Texas’ criminal justice system enforces several laws that pertain to cases in which an individual is criminally responsible for another’s death, with clear distinctions between murder and manslaughter. No matter the exact charge, any offense involving the loss of life can result in incredibly severe and life-altering consequences.
The type of charge you face for crimes in which someone died will depend entirely on the unique facts involved. To help you better understand how Texas classifies these violent crimes, we’ve put together the following information:
- Intent – The distinguishing aspect between manslaughter and murder is intent. In legal terminology, intent may be referred to as mens rea, which is the intention to commit a wrongful and / or illegal act, or the knowledge of committing a wrongful and illegal act in regard to the circumstances a killing occurred. This means that while mens rea can apply to both manslaughter and murder, there is a distinct difference in criminal culpability based on mens rea, or a person’s state of mind. The premise is that when one’s actions resulted in death ( which is the same result of both manslaughter and murder), the defendant’s state of mind should be considered when determining their criminal liability. It provides an answer to whether a person who did not intend to kill should be held accountable in the same manner as someone who did intend to kill another, and is the very reason criminal laws make a clear distinction between manslaughter and murder.
- Manslaughter – Manslaughter, which is differentiated from murder for its lower level of criminal culpability and intent, constitutes one charge in the state of Texas. While other states have separate crimes for involuntary and voluntary manslaughter, Texas only makes this distinction within the one manslaughter law itself, and can enact enhancements for different levels of criminal culpability. In simple terms, Texas views manslaughter as a crime in which a person recklessly causes death of another. Texas does have separate manslaughter charges for intoxication and vehicular manslaughter. These offenses are still classified as manslaughter because, for example, a drunk driver does not intend to kill someone when they cause a fatal accident, but they should have been aware that driving drunk can have fatal consequences. Depending on the circumstance, manslaughter can pose imprisonment between 2 and 20 years.
- Murder – Unlike manslaughter, murder involves a defendant who willfully and knowingly causes death of another. If a person had an intent to kill, cause serious harm, or commit a felony that results in death, they can be charged with murder under Texas law. Texas also distinguishing between murder and capital murder. Capital murder typically involves the killing of law enforcement, multiple murders, and murder for hire, among other factors. Murder poses between 5 – 99 years in prison, while capital murder is punishable by death, or life without parole.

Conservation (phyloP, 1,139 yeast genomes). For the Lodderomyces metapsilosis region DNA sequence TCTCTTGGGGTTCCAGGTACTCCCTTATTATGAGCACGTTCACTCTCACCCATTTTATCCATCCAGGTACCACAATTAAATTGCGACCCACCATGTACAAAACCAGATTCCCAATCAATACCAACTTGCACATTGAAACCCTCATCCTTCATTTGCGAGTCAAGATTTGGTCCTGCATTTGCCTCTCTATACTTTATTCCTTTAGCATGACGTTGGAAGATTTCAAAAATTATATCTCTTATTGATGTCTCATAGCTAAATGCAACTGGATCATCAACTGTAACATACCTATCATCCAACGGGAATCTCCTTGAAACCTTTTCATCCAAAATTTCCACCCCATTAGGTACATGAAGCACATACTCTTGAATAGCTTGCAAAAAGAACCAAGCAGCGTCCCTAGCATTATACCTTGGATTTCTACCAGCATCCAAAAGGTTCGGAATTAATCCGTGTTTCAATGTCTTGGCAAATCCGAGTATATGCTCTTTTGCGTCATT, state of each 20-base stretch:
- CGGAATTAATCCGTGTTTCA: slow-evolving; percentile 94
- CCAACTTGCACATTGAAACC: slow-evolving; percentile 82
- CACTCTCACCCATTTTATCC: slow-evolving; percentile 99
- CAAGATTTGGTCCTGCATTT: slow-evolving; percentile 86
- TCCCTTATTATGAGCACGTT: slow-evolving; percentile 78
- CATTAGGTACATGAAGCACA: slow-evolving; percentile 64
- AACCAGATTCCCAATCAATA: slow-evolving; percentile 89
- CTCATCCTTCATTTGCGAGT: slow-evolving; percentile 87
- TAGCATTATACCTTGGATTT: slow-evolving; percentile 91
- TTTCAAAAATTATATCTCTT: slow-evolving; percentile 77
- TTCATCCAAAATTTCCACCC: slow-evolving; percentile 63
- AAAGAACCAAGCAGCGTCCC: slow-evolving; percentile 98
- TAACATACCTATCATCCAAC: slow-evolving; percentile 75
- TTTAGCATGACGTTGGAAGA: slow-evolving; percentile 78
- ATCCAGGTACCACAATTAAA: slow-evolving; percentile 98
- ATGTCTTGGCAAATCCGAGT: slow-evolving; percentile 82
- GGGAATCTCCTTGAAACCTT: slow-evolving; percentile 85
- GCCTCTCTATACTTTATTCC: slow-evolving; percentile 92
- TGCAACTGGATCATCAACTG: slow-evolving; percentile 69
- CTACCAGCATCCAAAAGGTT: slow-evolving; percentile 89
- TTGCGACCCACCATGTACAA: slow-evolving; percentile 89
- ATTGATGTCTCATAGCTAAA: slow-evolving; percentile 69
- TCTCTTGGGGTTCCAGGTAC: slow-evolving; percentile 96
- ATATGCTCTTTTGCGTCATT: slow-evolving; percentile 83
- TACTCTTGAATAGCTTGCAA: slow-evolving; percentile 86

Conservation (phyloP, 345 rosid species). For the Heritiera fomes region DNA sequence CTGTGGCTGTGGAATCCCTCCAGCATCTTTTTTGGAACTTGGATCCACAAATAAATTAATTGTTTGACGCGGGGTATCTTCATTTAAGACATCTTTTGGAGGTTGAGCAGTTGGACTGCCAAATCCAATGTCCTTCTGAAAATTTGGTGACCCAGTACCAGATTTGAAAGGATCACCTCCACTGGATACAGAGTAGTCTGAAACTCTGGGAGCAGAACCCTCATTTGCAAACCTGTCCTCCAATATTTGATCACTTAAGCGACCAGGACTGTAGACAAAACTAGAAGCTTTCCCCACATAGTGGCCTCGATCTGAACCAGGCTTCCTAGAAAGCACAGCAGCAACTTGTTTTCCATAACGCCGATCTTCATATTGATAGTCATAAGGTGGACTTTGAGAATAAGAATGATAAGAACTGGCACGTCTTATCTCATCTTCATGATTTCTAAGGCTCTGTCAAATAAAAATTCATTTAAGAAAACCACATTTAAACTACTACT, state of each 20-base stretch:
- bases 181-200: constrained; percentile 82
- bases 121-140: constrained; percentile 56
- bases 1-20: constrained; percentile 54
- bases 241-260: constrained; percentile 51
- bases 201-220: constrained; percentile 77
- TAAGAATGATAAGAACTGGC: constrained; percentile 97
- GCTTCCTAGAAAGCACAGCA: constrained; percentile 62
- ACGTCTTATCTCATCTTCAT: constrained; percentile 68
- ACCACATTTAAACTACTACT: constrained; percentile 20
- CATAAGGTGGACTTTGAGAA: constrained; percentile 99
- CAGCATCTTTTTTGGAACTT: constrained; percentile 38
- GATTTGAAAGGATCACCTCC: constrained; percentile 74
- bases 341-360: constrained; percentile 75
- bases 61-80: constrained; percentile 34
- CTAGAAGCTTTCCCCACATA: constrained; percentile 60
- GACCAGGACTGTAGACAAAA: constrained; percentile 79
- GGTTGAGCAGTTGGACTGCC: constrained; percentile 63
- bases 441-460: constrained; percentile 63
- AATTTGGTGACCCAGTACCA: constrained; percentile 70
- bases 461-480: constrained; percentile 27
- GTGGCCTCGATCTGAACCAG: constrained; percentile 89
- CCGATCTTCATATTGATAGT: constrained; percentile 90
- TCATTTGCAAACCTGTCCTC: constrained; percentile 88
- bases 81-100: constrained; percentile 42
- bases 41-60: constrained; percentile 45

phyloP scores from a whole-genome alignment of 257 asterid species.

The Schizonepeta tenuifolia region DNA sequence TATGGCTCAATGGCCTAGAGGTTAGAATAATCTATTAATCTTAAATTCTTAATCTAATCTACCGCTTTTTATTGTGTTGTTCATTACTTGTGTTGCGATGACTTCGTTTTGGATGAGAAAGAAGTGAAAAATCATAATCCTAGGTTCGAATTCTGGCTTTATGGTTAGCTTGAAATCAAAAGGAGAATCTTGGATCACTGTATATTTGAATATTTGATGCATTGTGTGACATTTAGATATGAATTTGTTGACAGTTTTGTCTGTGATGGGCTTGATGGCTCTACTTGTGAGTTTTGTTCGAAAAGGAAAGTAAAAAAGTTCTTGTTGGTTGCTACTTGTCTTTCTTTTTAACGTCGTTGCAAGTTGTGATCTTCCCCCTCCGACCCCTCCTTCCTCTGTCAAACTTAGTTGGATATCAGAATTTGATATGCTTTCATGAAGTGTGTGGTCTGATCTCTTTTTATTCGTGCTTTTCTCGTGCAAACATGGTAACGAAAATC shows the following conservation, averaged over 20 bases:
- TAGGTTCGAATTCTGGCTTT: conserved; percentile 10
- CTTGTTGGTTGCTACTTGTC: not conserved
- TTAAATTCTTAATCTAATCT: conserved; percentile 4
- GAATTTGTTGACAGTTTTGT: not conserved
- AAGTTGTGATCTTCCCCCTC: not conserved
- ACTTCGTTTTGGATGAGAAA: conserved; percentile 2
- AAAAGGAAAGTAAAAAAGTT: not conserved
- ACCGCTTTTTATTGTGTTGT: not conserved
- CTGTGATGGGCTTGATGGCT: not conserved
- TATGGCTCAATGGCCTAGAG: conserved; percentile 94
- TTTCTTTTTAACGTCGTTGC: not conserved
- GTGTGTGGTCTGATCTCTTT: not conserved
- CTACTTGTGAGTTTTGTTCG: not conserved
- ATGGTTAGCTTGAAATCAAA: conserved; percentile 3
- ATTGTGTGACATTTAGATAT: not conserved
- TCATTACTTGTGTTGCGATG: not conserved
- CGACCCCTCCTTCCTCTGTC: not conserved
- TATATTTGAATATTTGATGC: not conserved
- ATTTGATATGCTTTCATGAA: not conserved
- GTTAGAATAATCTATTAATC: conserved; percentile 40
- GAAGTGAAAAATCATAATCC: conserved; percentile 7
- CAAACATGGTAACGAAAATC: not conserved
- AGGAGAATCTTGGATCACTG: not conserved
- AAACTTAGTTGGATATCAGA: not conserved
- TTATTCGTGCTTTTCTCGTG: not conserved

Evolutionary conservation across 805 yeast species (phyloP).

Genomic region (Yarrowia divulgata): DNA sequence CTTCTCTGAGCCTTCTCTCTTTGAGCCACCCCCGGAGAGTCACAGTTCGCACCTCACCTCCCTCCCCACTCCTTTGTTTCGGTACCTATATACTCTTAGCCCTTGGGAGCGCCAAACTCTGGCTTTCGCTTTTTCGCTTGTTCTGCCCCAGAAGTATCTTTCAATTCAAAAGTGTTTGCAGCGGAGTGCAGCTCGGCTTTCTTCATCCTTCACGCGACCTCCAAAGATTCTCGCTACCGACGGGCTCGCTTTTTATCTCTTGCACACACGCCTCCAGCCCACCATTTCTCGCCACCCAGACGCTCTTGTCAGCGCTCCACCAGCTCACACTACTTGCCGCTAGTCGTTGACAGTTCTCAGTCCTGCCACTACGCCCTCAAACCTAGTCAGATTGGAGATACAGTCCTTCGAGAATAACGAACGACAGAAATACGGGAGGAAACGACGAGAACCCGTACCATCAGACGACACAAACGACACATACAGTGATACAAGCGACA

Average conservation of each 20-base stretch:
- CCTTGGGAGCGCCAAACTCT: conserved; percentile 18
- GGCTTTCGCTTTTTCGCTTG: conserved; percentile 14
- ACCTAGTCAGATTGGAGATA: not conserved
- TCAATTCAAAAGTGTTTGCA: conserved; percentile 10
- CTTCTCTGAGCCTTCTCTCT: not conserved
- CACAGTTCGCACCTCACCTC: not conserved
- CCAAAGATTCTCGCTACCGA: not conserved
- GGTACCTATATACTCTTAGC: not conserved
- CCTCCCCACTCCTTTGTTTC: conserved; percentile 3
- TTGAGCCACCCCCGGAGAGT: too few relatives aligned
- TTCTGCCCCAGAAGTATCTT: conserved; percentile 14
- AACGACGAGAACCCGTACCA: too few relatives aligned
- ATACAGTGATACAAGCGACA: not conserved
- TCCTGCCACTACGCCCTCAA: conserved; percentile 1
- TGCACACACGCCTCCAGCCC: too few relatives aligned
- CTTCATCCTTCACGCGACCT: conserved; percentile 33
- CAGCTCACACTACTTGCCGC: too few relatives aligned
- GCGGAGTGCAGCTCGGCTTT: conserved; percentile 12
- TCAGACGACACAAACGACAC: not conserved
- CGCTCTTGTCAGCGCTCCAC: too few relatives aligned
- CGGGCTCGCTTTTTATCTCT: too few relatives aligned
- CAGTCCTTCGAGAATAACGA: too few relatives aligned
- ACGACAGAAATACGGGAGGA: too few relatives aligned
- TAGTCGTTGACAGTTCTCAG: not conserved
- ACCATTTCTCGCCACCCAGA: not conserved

The distinction between manslaughter and murder has everything to do with the facts of a case and a great deal to do with how the government chooses to construct its narrative about what happened surrounding a death and whether the defendant has intent or not. While these are very serious and complex charges, they can be defended against to prove innocence or mitigation penalties.
At The Law Offices of Jed Silverman, our Houston criminal defense attorneys have cultivated a reputation for handling the most serious and complex cases in which there is a lot on the line. If you or someone you love has been charged with a murder or manslaughter offense anywhere in the state of Texas, you need to understand that the stakes are high, and that working with proven lawyers should be a top priority for you and your future.
Jed Silverman is a Board Certified Criminal Law Specialist by the Texas Board of Legal Specialization, and one of just 10 percent of attorneys in the entire state to hold such distinction. With Attorney Silverman’s expertise and insight into criminal law and the requirements for proving manslaughter and murder charges, defendants facing these allegations can have a proven legal mind in their corner when fighting for their freedom and future.
To discuss a manslaughter or murder case during a free and confidential consultation, contact us today.